“Many studies, and research conducted by psychologists have found that children who experienced high levels of control and low warmth from their parents exhibited more signs of emotional disengagement,” she says. Constant pressure and lack of freedom can make children view their parents as adversaries rather than allies. 

​Lack of quality time together

According to the experts, for parents who have many things to do, spending quality time with their children can be challenging. However, she adds, it is crucial for building strong emotional bonds.  According to a study in paediatrics, children who spend quality time with their parents are more likely to feel valued and loved. When parents are frequently absent or distracted, children may feel unimportant and withdraw emotionally. Quality time builds communication and understanding, reinforcing the parent-child relationship. 

​Unresolved parental conflicts

Lisa says that children are highly perceptive and often pick up on parental conflicts. After going through psychological and counselling sessions, I realised that the constant chronic conflicts and an unhealthy home environment that I had created unknowingly (unhealthy for her too) were the root cause that led to her siblings shutting down emotionally as a defence mechanism. 

Henry Ndetei, a family psychologist, says that when children are exposed to continuous parental conflicts, they are at a higher risk of developing emotional and behavioural problems. “Witnessing unresolved conflicts can make children feel insecure and anxious, leading to indifference as a form of self-protection, says Henry.

Lack of positive reinforcement 

Positive reinforcement, says Lisa, helps build self-esteem and a sense of worth in children. She says when parents fail to acknowledge their children’s achievements and efforts, it can lead to feelings of inadequacy and resentment. “Children who receive regular positive reinforcement are more likely to develop healthy emotional bonds with their parents, and a lack of appreciation can make children feel undervalued and indifferent,” says the expert.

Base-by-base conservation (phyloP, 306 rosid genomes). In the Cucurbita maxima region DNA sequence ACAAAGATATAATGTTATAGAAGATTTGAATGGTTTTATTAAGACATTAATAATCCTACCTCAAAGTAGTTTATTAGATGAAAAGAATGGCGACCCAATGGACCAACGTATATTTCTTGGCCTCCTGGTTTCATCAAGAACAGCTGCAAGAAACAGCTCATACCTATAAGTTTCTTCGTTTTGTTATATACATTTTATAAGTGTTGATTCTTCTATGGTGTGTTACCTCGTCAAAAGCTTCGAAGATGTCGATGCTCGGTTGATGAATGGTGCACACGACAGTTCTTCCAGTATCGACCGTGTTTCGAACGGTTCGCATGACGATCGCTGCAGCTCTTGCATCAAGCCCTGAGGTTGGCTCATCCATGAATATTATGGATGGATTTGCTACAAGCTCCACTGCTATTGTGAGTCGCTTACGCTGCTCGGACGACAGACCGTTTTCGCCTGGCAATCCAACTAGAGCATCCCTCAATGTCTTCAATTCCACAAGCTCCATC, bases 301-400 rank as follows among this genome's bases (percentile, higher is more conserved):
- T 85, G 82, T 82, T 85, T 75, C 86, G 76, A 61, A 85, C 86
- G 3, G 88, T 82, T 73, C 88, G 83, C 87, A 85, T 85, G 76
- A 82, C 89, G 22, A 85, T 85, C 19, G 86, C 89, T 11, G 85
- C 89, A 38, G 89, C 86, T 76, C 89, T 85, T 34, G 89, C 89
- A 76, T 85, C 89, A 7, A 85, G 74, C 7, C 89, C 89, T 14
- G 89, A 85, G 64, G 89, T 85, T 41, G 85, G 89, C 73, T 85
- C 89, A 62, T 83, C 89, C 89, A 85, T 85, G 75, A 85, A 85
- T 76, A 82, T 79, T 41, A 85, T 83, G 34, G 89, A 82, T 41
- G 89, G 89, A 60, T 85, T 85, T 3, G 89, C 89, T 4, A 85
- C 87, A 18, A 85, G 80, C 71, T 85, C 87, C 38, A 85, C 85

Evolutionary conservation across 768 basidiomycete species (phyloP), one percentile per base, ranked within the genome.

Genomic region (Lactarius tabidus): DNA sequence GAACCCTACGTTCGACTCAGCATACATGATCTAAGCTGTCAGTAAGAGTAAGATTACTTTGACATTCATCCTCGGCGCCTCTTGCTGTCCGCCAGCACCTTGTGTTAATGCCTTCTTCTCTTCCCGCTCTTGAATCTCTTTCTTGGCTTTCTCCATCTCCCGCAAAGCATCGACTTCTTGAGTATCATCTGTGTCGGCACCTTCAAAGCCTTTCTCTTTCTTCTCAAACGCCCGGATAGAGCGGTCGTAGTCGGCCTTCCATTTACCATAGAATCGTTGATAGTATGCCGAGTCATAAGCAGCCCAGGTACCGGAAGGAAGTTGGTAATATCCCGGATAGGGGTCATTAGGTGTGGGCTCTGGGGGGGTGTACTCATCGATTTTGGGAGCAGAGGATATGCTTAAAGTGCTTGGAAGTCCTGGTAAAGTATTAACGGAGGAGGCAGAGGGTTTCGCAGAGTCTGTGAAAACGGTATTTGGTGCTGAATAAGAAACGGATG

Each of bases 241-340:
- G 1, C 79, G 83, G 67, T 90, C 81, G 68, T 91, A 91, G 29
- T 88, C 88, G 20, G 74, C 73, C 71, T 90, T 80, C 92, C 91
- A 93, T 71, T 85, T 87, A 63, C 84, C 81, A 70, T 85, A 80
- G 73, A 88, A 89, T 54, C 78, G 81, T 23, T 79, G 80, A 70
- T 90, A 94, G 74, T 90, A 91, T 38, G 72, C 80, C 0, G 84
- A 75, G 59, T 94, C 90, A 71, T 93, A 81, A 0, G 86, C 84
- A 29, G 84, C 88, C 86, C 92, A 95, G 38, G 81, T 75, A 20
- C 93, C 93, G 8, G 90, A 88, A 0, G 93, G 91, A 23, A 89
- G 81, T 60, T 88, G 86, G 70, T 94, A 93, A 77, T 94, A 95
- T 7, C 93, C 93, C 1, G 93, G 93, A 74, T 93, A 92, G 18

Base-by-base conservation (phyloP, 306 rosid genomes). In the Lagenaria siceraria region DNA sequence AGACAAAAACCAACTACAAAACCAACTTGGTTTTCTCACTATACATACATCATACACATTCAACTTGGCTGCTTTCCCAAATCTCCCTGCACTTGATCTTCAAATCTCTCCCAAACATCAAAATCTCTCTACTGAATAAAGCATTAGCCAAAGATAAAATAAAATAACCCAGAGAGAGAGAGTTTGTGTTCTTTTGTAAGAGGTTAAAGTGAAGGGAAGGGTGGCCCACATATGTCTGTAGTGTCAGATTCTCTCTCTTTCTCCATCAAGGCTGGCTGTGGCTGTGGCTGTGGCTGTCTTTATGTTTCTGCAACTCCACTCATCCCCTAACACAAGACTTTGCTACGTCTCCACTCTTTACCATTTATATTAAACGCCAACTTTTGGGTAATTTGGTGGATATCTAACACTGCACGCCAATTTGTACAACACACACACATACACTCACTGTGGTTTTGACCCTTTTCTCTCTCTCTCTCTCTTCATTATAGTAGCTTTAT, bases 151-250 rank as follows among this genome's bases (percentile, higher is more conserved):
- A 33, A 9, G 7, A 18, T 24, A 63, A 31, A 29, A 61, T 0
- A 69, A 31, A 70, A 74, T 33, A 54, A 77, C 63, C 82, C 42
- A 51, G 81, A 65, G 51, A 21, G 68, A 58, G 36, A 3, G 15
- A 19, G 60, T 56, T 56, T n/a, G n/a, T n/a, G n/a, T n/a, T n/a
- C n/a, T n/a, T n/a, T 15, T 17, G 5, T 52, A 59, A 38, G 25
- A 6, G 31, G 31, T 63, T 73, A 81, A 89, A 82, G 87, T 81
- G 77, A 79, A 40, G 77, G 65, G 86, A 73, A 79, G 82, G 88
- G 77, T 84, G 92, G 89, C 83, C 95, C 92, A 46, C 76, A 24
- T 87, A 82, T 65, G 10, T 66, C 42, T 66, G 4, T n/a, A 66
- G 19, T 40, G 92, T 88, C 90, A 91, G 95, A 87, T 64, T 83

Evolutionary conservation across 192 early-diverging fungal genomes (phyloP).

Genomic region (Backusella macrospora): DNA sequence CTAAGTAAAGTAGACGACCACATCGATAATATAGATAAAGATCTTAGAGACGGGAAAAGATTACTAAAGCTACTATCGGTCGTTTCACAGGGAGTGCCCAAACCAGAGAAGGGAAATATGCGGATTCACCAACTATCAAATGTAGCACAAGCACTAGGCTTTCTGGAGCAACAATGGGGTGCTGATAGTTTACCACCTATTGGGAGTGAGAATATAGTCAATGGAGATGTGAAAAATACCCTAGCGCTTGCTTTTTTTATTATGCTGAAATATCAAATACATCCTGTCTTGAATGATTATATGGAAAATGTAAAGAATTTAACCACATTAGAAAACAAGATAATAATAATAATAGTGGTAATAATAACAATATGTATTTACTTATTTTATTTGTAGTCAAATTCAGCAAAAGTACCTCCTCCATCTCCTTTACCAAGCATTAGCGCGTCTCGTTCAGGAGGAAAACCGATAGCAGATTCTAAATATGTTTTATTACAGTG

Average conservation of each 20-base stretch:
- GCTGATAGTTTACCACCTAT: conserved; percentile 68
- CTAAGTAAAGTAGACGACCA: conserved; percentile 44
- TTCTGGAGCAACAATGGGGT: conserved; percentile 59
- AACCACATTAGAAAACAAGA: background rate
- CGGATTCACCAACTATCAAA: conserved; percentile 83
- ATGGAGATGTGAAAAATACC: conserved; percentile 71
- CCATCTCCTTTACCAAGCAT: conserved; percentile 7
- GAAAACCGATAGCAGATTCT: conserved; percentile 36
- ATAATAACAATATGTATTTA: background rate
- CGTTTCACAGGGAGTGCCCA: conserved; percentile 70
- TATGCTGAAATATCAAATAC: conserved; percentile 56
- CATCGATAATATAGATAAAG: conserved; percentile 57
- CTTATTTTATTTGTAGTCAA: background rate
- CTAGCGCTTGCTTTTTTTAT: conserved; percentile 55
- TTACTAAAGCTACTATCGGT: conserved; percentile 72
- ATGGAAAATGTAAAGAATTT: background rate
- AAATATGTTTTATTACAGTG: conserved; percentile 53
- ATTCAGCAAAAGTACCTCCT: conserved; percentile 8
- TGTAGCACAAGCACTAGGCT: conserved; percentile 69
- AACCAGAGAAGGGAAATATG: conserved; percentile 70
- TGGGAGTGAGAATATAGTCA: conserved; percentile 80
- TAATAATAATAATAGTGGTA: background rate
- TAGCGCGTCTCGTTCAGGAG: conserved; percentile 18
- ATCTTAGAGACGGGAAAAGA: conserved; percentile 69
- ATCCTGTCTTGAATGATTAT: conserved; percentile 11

Technological distractions 

Family relationship experts say that the digital age has made parents and children increasingly engrossed in technology, noting that excessive screen time can interfere with face-to-face interactions and weaken family bonds. A report by Common Sense Media highlights that children who spend more time on digital devices often have weaker emotional connections with their parents. When parents are also preoccupied with their gadgets, it sends a message that they are not fully present, leading to mutual emotional disengagement. 


Lisa says that lack of emotional connection, harsh criticism, inconsistent parenting, seeing parental conflict, not spending enough time with them, or overprotection can all cause children to grow disinterested in their parents. Emotional detachment from parents can result from these circumstances, which can cause feelings of neglect, perplexity, and a yearning for independence.